AP: What is the single most common mistake young players make with the blues?
King: Overplaying. They play too loud, scream too high, and run too fast. See, when you overplay, you get too loud and people are gonna mistake what you’re doing for a hole in the air. [Laughs.]
AP: You recently appeared on Gary Moore’s Still Got the Blues album. What did you think of Moore’s guitar work?
King: Gary’s a good player. To me, Gary and Stevie Ray Vaughan were two of our best young players. I was sure hurt when we lost Stevie. I really wanted to see him and Gary hook up together. I wanted to see that concert. I don’t care where it wasæI would have caught a plane. No doubt about it, both those guys had what it takes to really do it.
AP: Did you give Gary any pointers?
King: Yeah. I learned a few things from him, he learned a few things from me. I told him to slow it down, double up on his licksæplay every other oneæso that you could feel what he’s doing. If you play too fast or too loud, you cancel yourself out. But Gary plays a whole lot of notes and still sounds good. Every now and then you’re bound to put them in place if you play enough. [Laughs.]
AP: A lot of blues players hit the right note and play the right changes. Yet, something’s missing. What is that something?
King: I’m going to ask youæYou’re the listener. What do you hear or not hear?
AP: It’s hard to describe. It’s more of a feeling.
King: That’s it. That’s it, man. Stop right there. Don’t overthink this. I just told you: Once you lose the feeling, you ain’t got nothin’ but a show going. It’s not deep.
AP: So can you learn how to play the blues from a book or reading music?
King: No way, man. First, you got to get in your mind what you want to play. If you hear a good lic — even if you’re just rehearsing to yoursel — and you feel it, then hit another one and another one and another one. The next thing you know you got 15 or 20 different licks you can hit and they all feel good. But if you rush right through, hitting them all, you’re not even going to know what you did. You’ve got to take your time and learn your bag one lick at a time. And take your time in your delivery.
AP: Your first appearance at the Fillmore  opened up a whole new audience for you. Were you surprised that those people were waiting to hear your music?
King: Yes, I was very surprise — and very glad. They made me welcome, treated me nice. Bill Graham opened up a young, white crowd for me by putting me in there.
AP: Robert Cray has remarked that he had one of the biggest thrills of his life when you recorded his song, “Phone Booth.” [“I’m in a Phone Booth, Baby,” Fantasy, 1984]
King: Yeah, I did one of his songs because the groove fit and that’s what I look for. Robert is a good player and a very nice person, but I haven’t seen him in a while and I hope that success hasn’t gotten to his head. I’ve seen that happen to many, many people, and it’s one of the saddest things you’ll ever see. It matters who you are and what you’re made of. Anytime you think you’re greater than the people that buy your records, that’s when you lose it.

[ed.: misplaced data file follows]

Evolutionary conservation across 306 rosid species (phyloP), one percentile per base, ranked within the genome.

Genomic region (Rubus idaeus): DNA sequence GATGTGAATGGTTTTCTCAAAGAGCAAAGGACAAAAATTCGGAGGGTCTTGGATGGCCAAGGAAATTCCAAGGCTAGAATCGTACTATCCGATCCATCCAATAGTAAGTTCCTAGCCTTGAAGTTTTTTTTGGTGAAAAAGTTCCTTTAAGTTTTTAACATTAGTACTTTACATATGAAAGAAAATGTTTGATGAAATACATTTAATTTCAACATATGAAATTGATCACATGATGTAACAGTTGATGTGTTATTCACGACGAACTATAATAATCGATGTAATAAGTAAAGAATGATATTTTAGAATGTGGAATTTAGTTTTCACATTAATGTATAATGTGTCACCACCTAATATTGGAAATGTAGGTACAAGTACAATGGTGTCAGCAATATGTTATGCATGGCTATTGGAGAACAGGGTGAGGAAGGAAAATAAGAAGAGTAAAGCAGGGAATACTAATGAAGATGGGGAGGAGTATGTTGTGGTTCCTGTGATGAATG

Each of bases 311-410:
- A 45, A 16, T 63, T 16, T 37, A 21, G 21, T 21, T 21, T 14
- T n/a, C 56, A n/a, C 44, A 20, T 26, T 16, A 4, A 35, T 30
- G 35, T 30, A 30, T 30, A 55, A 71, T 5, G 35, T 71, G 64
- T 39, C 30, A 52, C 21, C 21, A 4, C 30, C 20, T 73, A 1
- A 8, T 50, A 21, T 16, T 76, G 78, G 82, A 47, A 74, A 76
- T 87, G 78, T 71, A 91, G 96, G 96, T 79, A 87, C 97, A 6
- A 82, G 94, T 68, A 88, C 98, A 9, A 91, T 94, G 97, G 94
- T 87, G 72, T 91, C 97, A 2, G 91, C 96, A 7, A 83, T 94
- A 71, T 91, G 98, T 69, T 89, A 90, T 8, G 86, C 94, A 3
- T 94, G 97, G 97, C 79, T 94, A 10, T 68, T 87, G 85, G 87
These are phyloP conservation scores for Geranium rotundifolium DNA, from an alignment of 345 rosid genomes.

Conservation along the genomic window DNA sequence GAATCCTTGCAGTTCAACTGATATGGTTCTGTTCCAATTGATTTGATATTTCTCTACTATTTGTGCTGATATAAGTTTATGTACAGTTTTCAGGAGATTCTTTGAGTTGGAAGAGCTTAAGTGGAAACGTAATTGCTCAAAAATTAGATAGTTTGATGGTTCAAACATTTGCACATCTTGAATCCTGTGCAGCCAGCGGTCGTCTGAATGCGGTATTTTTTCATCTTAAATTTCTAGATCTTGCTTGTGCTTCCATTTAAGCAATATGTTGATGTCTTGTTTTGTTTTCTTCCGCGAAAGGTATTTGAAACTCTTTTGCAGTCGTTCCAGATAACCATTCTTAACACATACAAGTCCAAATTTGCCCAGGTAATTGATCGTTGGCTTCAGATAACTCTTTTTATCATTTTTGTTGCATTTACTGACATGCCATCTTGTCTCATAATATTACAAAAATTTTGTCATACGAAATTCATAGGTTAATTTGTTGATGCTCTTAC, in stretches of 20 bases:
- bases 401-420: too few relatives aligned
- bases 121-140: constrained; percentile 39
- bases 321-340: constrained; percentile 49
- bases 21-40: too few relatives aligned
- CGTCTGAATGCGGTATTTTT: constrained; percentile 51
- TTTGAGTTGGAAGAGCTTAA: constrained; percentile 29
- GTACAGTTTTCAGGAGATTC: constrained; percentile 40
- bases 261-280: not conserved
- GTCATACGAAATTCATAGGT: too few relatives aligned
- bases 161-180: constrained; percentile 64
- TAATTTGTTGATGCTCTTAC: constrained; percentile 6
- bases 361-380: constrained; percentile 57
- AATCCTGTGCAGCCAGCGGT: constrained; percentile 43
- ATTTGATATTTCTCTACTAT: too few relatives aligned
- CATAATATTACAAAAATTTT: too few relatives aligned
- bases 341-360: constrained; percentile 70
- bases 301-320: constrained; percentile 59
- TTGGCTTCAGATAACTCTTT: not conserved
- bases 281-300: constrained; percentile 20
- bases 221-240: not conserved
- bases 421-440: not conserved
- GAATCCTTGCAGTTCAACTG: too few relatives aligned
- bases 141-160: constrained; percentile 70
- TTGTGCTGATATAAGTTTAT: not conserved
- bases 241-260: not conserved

AP: You have such a commanding stage presence. Is there anyone who would intimidate you if they walked on stage?
King: No. If it’s my show, it’s my stage, and I won’t let anyone mess with me. Believe me.
AP: When did you start using the Flying V?
King: Oh, man. Way back around 1958. Just about every one I’ve ever had has been custom-made.
AP: Why did you name your guitar “Lucy?”
King: Lucille Ball. I loved her.
AP: It didn’t have anything to do with B.B.’s Lucille?
King: You’d have to ask B.B.– mine was named Lucy first.
AP: Have you and B.B. always gotten along, or has there been any tension between youæfor instance over the fact that B.B. is always called “The King of the Blues?”
King: Oh God, no. Me and B.B. and Bobby [Bland] always got along great. We go all over the country and sell out every theater we go to. No misunderstandings, no arguments. I’ll open the show for anybody as long as I get paid off. I’ll be asleep in my hotel while B.B.’s still playing and that’s fine with me. B.B.’s a night owl. He closes the show because he stays up most of the night talking, anyhow. [Laughs.]
AP: Has the fact that you once played drums affected your guitar style much?
King: Not really, except that I can tell immediately if a tempo is off. Being left-handed affected my style more than anything. I started playing drums just because I got a gig with Jimmy Reed and needed the money.
AP: Why haven’t you ever used a pick?
King: I couldn’t hold one- my fingers were too big. I kept trying and the thing would fly across the house. I just always had a real hard time gripping it, so I learned to play without one.
AP: What type of music did your first band, the In the Groove Boys play?
King: We only knew three songs and we’d play them fast, medium and slowæthat made nine songs. Somehow that got over all night long.
AP: Did you play strictly by yourself when you started?
King: I rehearsed to myself for five years before I played with another soul. That may account for some of my style. I knew that playing the blues was a life I chose to lead. And when I started there were three things I decided to doæplay the blues, play ’em right, and make all the gigs. And I have.
I’ve never drank liquor in my life or used dope, and I don’t allow it around me. That has a lot to do with why I’m still doing what I’m doing, still feeling good and still in good health. It makes me sick to see the things that people do to themselves when they get all messed up.
AP: Every 10 or 15 years there seems to be a blues renaissance, and people say there’s one happening now. Is it real?
King: The blues “come back” whenever people realize that they can make money booking it. You didn’t hear about young bluesman for a while until Stevie Ray and Robert hit, but they were always around. It’s just a matter of exposure.
This interview originally appeared in Guitar World, July ’91 and was reprinted in Guitar Legends: Blues Power.